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  • Zimbabwe's Elections 2013 - Index of Articles

  • Special vote court case postponed as ZEC u-turns on voters’ roll
    Nomalanga Moyo, SW Radio Africa
    July 17, 2013

    View this article on the SW Radio Africa website

    Constitutional Court Judge George Chiweshe postponed to Thursday a hearing in which the MDC-T wanted the Zimbabwe Electoral Commission to furnish it with the voters’ roll used in the just-ended special vote.

    Last week, the MDC-T and its deputy chairperson of elections Morgan Komichi, filed an application at the ConCourt challenging the holding of the special vote, citing disparities in the number of police officers that applied to take part.

    The party wanted the exercise to be delayed to July 20th while ZEC “properly verified and authenticated the findings on the 69,222 applications”.

    It also wanted ZEC to provide the party with a voters’ roll for the special ballot, which ZEC admitted it could not supply. However, the Commission agreed to make available a list with all the names and addresses of the applicants.

    Harrison Nkomo, the lawyer for the MDC-T, said: “When we met today (Wednesday), the Attorney-General indicated that it did not have the details of the number of officers employed by the police.

    “This was surprising because the last time we met, there had been an agreement that ZEC would provide that and today there would have been a consent order indicating a common position between the two parties.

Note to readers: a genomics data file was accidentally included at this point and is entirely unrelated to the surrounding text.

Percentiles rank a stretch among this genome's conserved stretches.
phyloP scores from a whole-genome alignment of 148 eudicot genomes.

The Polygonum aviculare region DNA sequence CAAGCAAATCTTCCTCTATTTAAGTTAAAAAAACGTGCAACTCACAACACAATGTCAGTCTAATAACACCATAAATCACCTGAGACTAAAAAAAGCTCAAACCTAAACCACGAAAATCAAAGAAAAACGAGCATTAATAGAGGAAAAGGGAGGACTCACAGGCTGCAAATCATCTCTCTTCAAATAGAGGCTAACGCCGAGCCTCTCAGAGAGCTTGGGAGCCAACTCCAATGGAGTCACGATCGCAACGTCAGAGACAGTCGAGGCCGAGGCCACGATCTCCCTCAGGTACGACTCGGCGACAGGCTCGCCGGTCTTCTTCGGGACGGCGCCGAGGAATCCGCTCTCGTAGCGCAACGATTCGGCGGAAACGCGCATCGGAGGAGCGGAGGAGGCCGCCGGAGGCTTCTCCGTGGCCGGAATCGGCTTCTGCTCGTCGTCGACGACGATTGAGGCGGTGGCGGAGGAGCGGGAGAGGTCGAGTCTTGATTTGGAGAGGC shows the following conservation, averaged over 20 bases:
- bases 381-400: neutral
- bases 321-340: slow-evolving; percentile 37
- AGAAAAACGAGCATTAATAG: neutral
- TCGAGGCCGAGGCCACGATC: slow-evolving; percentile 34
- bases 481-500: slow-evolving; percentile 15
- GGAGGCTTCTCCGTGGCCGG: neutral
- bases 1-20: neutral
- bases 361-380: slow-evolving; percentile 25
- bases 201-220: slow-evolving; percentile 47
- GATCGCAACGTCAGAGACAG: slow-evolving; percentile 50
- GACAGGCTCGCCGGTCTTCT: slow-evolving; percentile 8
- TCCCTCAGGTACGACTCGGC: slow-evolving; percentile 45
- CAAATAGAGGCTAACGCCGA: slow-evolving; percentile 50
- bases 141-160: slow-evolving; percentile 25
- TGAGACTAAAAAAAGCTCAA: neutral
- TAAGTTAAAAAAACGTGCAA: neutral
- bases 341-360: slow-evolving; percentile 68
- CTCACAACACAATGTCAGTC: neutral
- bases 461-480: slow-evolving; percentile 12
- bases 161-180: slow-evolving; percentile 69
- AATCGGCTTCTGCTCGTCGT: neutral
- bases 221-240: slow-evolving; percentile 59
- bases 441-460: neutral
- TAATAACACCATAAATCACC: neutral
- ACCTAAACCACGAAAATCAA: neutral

“ZEC had agreed that it would make available the details of all those who would have voted by special ballot, including the polling stations at which they would have voted. But now ZEC is opposing that application,” said Nkomo.

    Nkomo added that both sides are now expected to argue their cases in chambers Thursday: “I am not sure about the politics behind ZEC’s position but it was disheartening to see that, because their initial position was proper and professional under the circumstances.

    The MDC-T application came amid widespread concerns about possible ballot stuffing after it emerged that only 44,133 police officers are on the payroll, compared to the 69,000 who allegedly applied to vote on 14th-15th July.

    The party also asked the court to direct ZEC to ensure that only legitimate police officers minus retirees, special constabulary or those allegedly recruited to bump up the numbers, such as spouses will be allowed to vote.

    Following the court application, ZEC officials said they had no means of verifying the figures submitted by the police. In addition, ZEC was forced to extend polling by another day, a move slammed as unconstitutional by the MDC-T.

    The three-day exercise was marred by chaos and delays, with reports that ballot papers were delivered very late at some stations.

    This has compounded fears that the ZEC’s supposed weaknesses are nothing but a strategy used by Zanu-PF to build a critical chunk of ‘safe’ votes before July 31st.

    Overall, 87,000 people were expected to cast their ballots under the special vote but an MDC-T official stationed at the ZEC command centre told SW Radio Africa that so far figures indicate that about 35,000 people voted.

    SW Radio Africa is Zimbabwe's Independent Voice and broadcasts on Short Wave 4880 KHz in the 60m band.

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